It was so lovely how everyone stopped for a moment and all stared out the window in awe when someone shouted that during the Saturday class. The snow was a nice little touch to the class on sweets, which instantly put everyone in a good mood. :) Winter is finally here.
I was a bit tired Saturday since it was the first time I taught 2 classes back to back (hopefully my fatigue didn't show too much in the afternoon class...) so my husband and I decided to go out for dinner in the evening. When we returned and opened the door, the most delicious whiff of sweet & spicy smell welcomed us home! That and a smiling dog greeting us was the nicest thing to come home to. I wish I could bottle this scent and carry it with me as a reminder of a beautiful winter afternoon...
There were few questions during the classes that I didn't feel I answered fully - one regarding palm oil and another regarding sweeteners.
Here's a bit on palm oil:
Palm oil is frequently confused with palm kernel oil, which is highly saturated. In contrast palm oil contains a balance of polyunsaturated, monounsaturated and saturated fatty acids. In addition palm oil contains essential substances such as linoleic acid (an essential fatty acid which the body cannot manufacture) and tocopherols and tocotrienols, which act as natural anti-oxidants against damaging free-radicals. Like other vegetable fats palm oil is free from cholesterol. Because palm oil is solid at room temperature there is no need to use hydrogenation, a technique which hardens liquid oil but also produces damaging trans fatty acids and raises cholesterol levels in the process. Human feeding studies have shown that palm oil does not ordinarily raise blood cholesterol levels and in some cases has been found to lower harmful LDL.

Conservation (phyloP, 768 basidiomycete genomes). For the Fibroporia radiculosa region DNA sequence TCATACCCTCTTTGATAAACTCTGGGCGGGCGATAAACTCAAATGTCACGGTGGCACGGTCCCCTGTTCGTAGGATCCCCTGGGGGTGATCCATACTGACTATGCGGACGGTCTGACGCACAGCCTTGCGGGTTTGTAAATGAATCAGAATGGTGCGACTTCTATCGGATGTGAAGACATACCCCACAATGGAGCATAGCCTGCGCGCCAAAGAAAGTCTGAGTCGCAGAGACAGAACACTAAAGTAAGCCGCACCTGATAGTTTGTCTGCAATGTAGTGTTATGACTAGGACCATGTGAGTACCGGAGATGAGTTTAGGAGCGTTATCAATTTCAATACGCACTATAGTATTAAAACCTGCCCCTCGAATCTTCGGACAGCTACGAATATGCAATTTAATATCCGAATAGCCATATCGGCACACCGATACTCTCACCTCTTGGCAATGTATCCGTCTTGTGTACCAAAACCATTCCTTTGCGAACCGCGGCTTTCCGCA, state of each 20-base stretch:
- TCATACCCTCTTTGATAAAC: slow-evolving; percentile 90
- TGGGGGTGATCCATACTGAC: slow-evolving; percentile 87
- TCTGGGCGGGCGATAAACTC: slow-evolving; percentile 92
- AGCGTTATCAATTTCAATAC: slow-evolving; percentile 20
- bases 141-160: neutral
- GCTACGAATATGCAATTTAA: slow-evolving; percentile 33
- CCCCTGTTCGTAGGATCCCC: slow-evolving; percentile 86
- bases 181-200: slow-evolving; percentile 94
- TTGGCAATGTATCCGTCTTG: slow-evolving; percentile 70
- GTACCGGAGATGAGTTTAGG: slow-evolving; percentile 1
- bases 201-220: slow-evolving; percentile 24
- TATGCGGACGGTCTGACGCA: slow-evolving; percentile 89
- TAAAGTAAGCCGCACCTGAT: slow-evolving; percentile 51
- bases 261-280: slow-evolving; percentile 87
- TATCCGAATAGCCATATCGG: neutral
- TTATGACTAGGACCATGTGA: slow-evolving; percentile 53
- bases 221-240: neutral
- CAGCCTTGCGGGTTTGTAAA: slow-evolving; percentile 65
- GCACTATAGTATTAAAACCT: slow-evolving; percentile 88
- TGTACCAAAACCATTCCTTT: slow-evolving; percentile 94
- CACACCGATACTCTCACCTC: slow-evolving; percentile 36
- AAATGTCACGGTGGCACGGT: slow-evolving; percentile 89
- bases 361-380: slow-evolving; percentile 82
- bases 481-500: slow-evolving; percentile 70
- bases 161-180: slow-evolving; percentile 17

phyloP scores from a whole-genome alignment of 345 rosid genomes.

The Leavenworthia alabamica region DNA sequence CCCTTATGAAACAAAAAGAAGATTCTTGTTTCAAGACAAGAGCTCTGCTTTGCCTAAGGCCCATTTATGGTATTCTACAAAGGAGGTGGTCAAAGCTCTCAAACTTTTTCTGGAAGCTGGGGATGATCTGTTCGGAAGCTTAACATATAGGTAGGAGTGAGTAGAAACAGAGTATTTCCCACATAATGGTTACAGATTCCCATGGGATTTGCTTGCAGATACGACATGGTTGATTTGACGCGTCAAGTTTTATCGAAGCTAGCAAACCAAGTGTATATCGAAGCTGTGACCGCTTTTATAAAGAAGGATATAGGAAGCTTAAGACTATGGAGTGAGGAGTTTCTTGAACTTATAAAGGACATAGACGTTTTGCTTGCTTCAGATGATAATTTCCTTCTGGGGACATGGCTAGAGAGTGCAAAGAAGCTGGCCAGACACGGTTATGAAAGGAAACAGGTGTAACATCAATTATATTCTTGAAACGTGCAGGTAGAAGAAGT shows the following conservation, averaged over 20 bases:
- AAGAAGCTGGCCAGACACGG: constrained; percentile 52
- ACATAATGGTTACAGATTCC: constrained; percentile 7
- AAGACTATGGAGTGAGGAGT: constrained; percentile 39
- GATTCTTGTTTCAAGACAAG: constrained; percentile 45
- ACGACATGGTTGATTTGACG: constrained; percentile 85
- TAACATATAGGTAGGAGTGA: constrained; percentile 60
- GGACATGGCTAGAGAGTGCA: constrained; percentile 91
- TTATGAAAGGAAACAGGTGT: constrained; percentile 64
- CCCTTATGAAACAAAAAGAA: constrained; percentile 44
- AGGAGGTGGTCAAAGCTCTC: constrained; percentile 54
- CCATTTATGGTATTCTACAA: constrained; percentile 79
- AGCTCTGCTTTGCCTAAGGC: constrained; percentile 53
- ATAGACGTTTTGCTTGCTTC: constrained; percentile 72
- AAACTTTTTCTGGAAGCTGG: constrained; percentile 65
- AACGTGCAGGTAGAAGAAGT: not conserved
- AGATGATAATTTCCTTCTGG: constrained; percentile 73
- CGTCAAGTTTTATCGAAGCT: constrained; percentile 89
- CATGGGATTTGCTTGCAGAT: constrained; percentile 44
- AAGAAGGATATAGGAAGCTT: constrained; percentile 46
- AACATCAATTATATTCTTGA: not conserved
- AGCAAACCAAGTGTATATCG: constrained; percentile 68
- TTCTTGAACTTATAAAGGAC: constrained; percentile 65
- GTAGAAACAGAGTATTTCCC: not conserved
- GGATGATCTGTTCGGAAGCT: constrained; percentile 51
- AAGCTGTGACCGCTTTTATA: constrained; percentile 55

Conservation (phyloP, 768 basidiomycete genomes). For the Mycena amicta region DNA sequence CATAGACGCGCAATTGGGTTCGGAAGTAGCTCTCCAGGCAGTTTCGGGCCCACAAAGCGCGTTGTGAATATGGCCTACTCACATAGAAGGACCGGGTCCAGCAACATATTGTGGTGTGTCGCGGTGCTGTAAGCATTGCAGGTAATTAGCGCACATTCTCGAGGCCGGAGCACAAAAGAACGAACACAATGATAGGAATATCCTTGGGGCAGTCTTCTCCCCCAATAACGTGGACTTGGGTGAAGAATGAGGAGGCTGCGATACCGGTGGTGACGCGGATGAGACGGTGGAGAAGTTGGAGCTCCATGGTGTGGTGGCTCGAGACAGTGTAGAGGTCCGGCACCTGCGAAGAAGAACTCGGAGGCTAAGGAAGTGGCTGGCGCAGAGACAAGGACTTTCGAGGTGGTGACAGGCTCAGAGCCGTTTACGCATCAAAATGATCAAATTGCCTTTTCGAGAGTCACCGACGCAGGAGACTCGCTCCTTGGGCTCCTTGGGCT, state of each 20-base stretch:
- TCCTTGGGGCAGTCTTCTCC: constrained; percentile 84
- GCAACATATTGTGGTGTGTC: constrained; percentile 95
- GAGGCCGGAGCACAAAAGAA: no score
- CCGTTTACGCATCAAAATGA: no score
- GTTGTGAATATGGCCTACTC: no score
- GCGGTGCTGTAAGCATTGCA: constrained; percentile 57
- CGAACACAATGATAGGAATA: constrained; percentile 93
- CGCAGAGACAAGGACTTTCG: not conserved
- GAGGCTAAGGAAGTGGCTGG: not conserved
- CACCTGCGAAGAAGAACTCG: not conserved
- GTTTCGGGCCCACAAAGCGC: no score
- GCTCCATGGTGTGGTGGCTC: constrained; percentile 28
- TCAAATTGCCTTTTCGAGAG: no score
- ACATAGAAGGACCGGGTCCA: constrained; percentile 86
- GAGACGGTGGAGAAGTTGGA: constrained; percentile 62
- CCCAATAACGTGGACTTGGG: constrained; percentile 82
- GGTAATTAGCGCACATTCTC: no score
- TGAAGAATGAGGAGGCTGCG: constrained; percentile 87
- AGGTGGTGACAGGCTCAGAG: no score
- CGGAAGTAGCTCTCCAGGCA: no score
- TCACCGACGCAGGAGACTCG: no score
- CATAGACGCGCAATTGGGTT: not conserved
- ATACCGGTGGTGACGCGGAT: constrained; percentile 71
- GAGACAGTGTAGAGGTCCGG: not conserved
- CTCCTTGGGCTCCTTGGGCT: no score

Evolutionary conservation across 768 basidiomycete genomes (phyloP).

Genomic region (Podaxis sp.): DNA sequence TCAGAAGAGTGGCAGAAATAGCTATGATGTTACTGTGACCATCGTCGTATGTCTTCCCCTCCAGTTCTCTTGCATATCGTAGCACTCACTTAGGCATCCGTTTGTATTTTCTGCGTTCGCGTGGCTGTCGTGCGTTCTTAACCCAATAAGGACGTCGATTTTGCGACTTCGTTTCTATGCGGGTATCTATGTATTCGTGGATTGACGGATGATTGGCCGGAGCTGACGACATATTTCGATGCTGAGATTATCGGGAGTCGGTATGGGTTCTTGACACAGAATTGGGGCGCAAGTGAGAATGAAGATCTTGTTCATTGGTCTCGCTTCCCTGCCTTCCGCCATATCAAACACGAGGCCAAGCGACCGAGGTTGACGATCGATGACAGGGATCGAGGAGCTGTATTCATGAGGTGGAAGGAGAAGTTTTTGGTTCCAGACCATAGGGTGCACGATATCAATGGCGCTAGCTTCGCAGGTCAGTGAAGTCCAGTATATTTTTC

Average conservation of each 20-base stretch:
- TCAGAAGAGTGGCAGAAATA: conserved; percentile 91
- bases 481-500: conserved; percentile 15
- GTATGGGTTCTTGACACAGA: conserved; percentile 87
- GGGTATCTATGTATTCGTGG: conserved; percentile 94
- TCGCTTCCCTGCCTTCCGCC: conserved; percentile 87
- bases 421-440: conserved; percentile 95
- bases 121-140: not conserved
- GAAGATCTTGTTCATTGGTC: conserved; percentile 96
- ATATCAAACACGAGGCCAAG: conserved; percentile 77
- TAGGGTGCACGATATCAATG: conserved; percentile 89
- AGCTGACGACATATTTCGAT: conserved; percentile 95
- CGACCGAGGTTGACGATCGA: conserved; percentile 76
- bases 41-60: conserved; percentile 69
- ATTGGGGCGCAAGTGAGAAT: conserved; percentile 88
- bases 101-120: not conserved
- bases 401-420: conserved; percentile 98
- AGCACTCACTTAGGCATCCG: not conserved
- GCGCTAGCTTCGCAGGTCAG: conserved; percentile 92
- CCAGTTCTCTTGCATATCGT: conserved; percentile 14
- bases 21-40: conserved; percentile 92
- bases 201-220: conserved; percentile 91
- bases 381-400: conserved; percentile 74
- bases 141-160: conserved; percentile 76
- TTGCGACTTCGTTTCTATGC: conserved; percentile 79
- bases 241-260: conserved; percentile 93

All of the sweeteners we used in the class (barley malt, brown rice syrup, maple syrup, evaporated cane sugar, tapioca syrup) are considered to be whole foods, therefore have nutritional values and break down in your body slower than simple sugars. Agave out of them all, are best for diabetics. But if you are on Candida diet, all of them including agave, will feed Candida but stevia(which we didn't use but is worth experimenting) will not.
One more thing about the difference between baking powder and soda you can find here. Hope this clarifies somewhat, though topic of fats and sugars is complicated enough to make my head spin sometimes...
And the Vegan Black Forest cake that turned out more like a brownie than a cake for the afternoon class - since dark brown sugar was added accidentally, it kept the extra moisture and caused it to have a bit of raw or chewy texture in the center. If you follow the recipe exactly as it is written, you should have a moist chocolate cake. For those who took the afternoon class, please give it another try at home and let me know how it went?
Next class is on easy holiday cooking. It will have meat as a main but with lots of veggies and grains so look forward to that!
Stay warm guys!